Italian authorities seized €23 million ($30 million) from a Vatican bank account Tuesday and said they have begun investigating top officials of the Vatican bank in connection with a money-laundering probe.
The Vatican said it was "perplexed and surprised" by the investigation.
Italian financial police seized the money as a precaution and prosecutors placed the Vatican bank's chairman and director general under investigation for alleged mistakes linked to violations of Italy's anti-laundering laws, news reports said.
The investigation is not the first trouble for the bank — formally known as the Institute for Works of Religion. In the 1980s, it was involved in a major scandal that resulted in a banker, dubbed "God's Banker" because of his close ties to the Vatican, being found hanging from Blackfriars Bridge in London.
The Vatican expressed full trust in the chairman of the bank, Ettore Gotti Tedeschi, and his director-general, identified by the Vatican directory as Paolo Cipriani. It said the bank had been working for some time to make its finances more transparent to comply with anti-terrorism and anti-money-laundering regulations.
Gotti Tedeschi told state-run RAI television that he was "humiliated and mortified" by news of the probe, which he said had arrived just as he was implementing new transparency procedures at the bank.
News reports circulated more than a year ago that Italian investigators were scrutinizing millions of euros worth of Vatican bank transactions to see if they violated money-laundering regulations.
In Tuesday's case, police seized the money from a Vatican bank account at the Rome branch of Credito Artigiano Spa, according to news agencies ANSA and Apcom. The bulk of the money, €20 million ($26 million), was destined for JP Morgan in Frankfurt, with the remainder going to Banca del Fucino.
According to the reports, the Vatican bank had neglected to communicate to financial authorities where the money had come from. The reports stressed that Gotti Tedeschi wasn't being investigated for laundering money himself but for a series of alleged omissions in financial transactions.
Prosecutors declined requests seeking confirmation of the reports.
Gotti Tedeschi was named chairman of the bank a year ago after serving as the head of Italian operations for Spain's Banco Santander. A member of the conservative religious movement Opus Dei, Gotti Tedeschi frequently speaks out on the need for more morality in financing and is a very public cheerleader of Pope Benedict XVI's finance-minded encyclical "Charity in Truth."
"It's not difficult to show that applied ethics produces more wealth," he wrote in a July piece for the Vatican newspaper L'Osservatore Romano. "Ethical behavior means lower costs — just thinking about control measures alone — and allows for more value thanks to transparency and trust, which alone produce more certainty and fewer risks."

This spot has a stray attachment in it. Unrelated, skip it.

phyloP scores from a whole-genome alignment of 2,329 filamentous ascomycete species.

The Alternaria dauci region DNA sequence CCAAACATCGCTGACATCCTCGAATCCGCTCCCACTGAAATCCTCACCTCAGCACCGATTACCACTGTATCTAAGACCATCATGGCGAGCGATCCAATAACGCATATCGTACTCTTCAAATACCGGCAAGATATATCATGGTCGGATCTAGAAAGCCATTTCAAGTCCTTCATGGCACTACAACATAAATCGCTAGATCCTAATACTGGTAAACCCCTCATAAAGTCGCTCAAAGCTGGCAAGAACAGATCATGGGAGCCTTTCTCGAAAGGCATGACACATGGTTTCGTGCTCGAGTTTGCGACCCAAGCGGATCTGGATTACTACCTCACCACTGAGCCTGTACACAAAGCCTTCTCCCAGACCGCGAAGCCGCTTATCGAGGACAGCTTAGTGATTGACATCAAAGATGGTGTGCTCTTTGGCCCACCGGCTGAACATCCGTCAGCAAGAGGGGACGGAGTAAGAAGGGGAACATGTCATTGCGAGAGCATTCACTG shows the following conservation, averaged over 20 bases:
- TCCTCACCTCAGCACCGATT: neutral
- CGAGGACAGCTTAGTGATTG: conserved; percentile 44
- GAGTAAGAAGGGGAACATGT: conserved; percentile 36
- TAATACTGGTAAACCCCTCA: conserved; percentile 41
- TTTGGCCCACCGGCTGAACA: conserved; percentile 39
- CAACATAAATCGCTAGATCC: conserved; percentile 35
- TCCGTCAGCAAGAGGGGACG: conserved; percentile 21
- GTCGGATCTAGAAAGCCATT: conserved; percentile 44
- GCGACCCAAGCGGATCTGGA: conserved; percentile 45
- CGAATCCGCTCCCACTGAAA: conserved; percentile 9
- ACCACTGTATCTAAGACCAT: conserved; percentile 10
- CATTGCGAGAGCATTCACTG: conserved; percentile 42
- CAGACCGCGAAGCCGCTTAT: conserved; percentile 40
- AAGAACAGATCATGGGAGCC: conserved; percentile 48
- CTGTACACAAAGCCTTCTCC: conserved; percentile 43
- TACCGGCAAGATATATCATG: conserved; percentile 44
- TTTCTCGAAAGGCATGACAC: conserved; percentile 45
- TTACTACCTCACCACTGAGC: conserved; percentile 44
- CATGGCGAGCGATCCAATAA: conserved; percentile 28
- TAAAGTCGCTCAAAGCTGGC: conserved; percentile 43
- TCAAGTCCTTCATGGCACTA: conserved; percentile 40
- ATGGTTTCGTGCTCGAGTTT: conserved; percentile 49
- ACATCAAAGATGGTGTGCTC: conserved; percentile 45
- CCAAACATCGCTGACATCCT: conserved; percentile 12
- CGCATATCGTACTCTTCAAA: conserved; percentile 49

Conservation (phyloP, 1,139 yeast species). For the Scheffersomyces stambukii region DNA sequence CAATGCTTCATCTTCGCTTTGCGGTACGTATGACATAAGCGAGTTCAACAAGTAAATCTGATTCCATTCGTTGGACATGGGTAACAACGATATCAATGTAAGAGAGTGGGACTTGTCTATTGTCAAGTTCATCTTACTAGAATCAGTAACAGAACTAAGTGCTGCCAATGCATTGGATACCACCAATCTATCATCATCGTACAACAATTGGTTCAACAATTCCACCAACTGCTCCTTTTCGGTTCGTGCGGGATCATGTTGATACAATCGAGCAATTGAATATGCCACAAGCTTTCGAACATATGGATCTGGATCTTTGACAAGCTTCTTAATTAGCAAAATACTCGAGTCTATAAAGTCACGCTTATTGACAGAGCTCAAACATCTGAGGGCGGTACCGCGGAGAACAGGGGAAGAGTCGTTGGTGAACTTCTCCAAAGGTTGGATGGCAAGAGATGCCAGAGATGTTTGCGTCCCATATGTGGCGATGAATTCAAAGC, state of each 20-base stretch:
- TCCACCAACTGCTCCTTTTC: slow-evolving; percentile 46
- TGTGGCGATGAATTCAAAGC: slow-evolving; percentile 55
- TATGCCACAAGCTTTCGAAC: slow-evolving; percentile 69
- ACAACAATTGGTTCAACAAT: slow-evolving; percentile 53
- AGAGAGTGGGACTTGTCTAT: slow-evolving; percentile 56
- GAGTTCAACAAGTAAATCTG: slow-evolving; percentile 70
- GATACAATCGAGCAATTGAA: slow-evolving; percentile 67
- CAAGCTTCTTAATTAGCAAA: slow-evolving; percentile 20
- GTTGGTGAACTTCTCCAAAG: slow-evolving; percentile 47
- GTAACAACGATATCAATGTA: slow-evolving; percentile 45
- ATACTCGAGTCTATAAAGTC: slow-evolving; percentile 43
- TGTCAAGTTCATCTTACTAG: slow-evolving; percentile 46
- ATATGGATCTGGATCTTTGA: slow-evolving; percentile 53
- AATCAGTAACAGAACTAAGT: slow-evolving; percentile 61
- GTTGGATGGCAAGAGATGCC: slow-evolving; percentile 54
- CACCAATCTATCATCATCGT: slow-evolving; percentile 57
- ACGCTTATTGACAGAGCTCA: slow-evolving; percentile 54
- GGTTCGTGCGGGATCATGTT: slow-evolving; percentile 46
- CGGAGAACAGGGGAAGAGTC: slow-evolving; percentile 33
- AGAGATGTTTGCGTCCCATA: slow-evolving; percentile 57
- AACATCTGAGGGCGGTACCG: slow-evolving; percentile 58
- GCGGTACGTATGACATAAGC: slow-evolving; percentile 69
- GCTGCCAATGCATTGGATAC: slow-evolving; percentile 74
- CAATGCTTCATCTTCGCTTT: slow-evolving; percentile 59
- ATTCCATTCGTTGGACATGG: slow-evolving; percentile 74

News of the investigation came just after Benedict wrapped up a difficult trip to Britain and as the Vatican still reels from the fallout of the clergy sex abuse scandal.
The Vatican bank, located in a tower just inside the gates of Vatican City, isn't a typical bank. Its stated mission is to manage assets placed in its care that are destined for religious works or works of charity. But it also manages ATMs inside Vatican City and the pension system for the Vatican's thousands of employees.
The bank is not open to the public. Depositors are usually limited to Vatican employees, religious orders and people who transfer money for the pope's charities.
Its leadership is composed of five cardinals, one of whom is the Vatican's secretary of state. But the day-to-day operations are headed by Gotti Tedeschi and the bank's oversight council.
The Vatican bank was famously implicated in a scandal over the collapse of the Banco Ambrosiano in the 1980s in one of Italy's largest fraud cases.
London investigators first ruled that Calvi committed suicide, but his family pressed for further investigation. Eventually murder charges were filed against five defendants, including a major Mafia figure, and they were tried in Rome and acquitted in 2007.
Banco Ambrosiano collapsed following the disappearance of $1.3 billion in loans the bank had made to several dummy companies in Latin America. The Vatican had provided letters of credit for the loans.
While denying any wrongdoing, the Vatican bank agreed to pay $250 million to Ambrosiano's creditors.
The late Archbishop Paul Marcinkus, an American prelate who headed the Vatican bank at the time, was charged as an accessory to fraudulent bankruptcy in the scandal.
He left a villa in Rome two hours before police arrived for the safety of the Vatican, an independent city-state. Italy's Constitutional Court eventually backed the Vatican in ruling that under Vatican-Italian treaties Marcinkus enjoyed immunity from Italian prosecution. Marcinkus long asserted his innocence and died in 2006.
Last year, a U.S. appeals court dismissed a lawsuit against the Vatican bank filed by Holocaust survivors from Croatia, Ukraine and Yugoslavia who alleged it had accepted millions of dollars of their valuables stolen by Nazi sympathizers.
The court said the bank was immune from such a lawsuit under the 1976 Foreign Sovereign Immunities Act, which generally protects foreign countries from being sued in U.S. courts.
In its statement Tuesday, the Vatican also said it was working to join the so-called "white list" of the Organization for Economic Cooperation and Development, which keeps tabs on financial openness on the exchange of tax information.
The OECD divides countries into three categories: those who comply with rules on sharing tax information (white list), those who say they will but have not acted yet (gray list), and nations which have not yet agreed to change banking secrecy practices (blacklist)
Currently the Vatican bank isn't on any OECD list.